JK Rowling came “out” as a TERF last year. That’s an acronym for Trans-Exclusionary Radical Feminist, also known as a white feminist who hates trans women and doesn’t think transgender people should be any kind of protected class, even knowing that transgender women are often targeted with violence, abuse and harassment. Rowling made her public entrance into TERFdom last year, but over the past month, she’s gone off the deep end. She ended up writing a despicable essay where she – a rich, cisgendered white woman – poured scorn on the very idea that transgender people might be more persecuted than her. She came across, to me, like an unhinged bully and a petulant a–hole twisting herself in knots to justify her increasingly nonsensical arguments about gender.
So what’s new? The basic gist is that Rowling, over the course of defending herself, quoted the late feminist writer Andrea Dworkin. Stephen King retweeted Rowling’s Dworkin quote, and Rowling sent him a tweet of thanks. When one of King’s followers asked him if he agreed with Rowling’s anti-transgender spiel, he said no and that trans women are women. And then… Rowling deleted her tweet thanking him and blocked King. *deep sigh*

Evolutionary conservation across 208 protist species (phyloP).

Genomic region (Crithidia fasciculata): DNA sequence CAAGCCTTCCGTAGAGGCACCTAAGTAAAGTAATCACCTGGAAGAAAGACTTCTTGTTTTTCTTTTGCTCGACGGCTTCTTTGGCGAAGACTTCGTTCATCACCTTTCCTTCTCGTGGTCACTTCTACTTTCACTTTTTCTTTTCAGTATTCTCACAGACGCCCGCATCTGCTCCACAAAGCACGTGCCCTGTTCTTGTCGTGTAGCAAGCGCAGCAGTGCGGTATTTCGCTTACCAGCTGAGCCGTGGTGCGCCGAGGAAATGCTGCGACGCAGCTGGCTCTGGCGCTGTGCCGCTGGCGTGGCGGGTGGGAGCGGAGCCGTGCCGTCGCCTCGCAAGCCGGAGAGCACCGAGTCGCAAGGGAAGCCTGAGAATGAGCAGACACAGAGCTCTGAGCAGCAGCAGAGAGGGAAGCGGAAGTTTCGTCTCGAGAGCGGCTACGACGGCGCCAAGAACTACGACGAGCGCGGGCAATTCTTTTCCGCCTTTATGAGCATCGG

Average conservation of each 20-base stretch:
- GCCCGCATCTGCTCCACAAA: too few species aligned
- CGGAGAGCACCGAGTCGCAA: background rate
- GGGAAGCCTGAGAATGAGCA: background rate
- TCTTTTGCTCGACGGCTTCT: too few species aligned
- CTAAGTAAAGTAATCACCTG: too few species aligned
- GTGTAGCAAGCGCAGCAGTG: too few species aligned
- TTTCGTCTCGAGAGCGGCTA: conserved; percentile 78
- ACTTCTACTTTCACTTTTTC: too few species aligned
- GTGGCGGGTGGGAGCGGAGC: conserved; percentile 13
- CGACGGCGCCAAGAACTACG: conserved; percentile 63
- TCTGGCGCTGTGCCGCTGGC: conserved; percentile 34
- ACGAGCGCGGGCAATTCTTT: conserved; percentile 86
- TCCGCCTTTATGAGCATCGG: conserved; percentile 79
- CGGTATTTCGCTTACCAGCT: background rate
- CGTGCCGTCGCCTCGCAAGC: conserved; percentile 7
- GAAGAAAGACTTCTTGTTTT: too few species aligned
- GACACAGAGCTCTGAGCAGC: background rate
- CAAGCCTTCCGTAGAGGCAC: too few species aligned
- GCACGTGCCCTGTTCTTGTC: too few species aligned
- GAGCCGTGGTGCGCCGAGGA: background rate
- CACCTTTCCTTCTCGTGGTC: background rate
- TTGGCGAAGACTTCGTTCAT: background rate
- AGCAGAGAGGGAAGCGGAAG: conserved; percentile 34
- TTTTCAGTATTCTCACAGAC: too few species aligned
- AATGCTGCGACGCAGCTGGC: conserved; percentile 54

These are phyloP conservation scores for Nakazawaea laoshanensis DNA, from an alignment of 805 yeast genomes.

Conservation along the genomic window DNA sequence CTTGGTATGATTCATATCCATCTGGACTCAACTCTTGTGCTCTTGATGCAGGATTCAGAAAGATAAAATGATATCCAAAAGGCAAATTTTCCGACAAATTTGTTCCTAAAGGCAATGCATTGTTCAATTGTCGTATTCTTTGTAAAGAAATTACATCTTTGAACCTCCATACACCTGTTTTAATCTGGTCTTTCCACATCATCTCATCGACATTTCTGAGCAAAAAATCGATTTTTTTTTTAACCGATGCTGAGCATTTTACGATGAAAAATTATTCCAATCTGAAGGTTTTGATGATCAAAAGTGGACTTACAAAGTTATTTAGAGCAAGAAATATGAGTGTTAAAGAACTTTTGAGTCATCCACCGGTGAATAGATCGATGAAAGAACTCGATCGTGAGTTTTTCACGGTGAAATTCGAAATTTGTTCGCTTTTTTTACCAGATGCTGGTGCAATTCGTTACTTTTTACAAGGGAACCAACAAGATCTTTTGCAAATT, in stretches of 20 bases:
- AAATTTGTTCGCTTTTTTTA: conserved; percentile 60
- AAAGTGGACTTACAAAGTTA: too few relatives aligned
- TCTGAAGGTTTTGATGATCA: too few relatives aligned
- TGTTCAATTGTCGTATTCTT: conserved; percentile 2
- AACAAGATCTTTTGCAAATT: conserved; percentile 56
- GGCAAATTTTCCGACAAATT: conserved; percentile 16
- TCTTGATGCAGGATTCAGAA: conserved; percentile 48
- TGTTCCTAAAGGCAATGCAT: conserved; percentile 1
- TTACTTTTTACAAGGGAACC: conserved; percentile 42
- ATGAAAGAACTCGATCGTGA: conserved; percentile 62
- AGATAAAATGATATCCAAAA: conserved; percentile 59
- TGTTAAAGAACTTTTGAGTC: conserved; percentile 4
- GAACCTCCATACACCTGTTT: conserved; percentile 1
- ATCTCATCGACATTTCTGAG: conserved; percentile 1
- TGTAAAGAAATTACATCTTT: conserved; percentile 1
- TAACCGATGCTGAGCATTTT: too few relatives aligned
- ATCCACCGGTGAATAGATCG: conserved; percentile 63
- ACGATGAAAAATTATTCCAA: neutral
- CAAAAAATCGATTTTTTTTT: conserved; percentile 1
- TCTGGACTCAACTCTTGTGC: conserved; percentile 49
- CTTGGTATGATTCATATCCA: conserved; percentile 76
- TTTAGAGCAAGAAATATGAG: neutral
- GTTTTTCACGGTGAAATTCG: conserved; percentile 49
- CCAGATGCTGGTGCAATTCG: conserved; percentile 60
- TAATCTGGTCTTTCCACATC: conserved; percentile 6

J.K. Rowling’s Rolodex is getting smaller and smaller. The “Harry Potter” creator — who has come under fire for her alleged anti-trans rhetoric — rescinded a virtual compliment from author Stephen King, 72, who tweeted in support of trans people this weekend.
The exchange began when British Labour Party MP Lloyd Russell-Moyle claimed Rowling was using her experience with domestic abuse as a weapon against trans activism. Rowling, 54, found herself in hot water starting last December when she spoke out in support of Maya Forstater, a woman who claimed she was fired from her job for raising concerns about trans women using the women’s restroom. She later penned an essay defending her controversial stance that trans rights are overshadowing women’s “hard won sex-based rights.” In the essay, she revealed she had experience with the trauma of sexual assault and domestic abuse. In a nine-tweet diatribe to address Russell-Moyle’s accusations in Tribune Magazine — for which he later apologized — Rowling elaborated on her position.
“As I stated in my essay, my primary worry is the risks to vulnerable women. As everyone knows, I’m no longer reliant on communal facilities, nor am I likely to be imprisoned or need a women’s refuge any time soon. I’m not arguing for the privileged, but the powerless,” she tweeted Sunday.
She concluded the thread with a quote from feminist activist Andrew Dworkin: “Men often react to women’s words — speaking and writing — as if they were acts of violence; sometimes men react to women’s words with violence. It isn’t hateful for women to speak about their own experiences, nor do they deserve shaming for doing so.”
Soon after, King retweeted Dworkin’s quote, which apparently pleased Rowling.
“I’ve always revered @StephenKing, but today my love reached …read more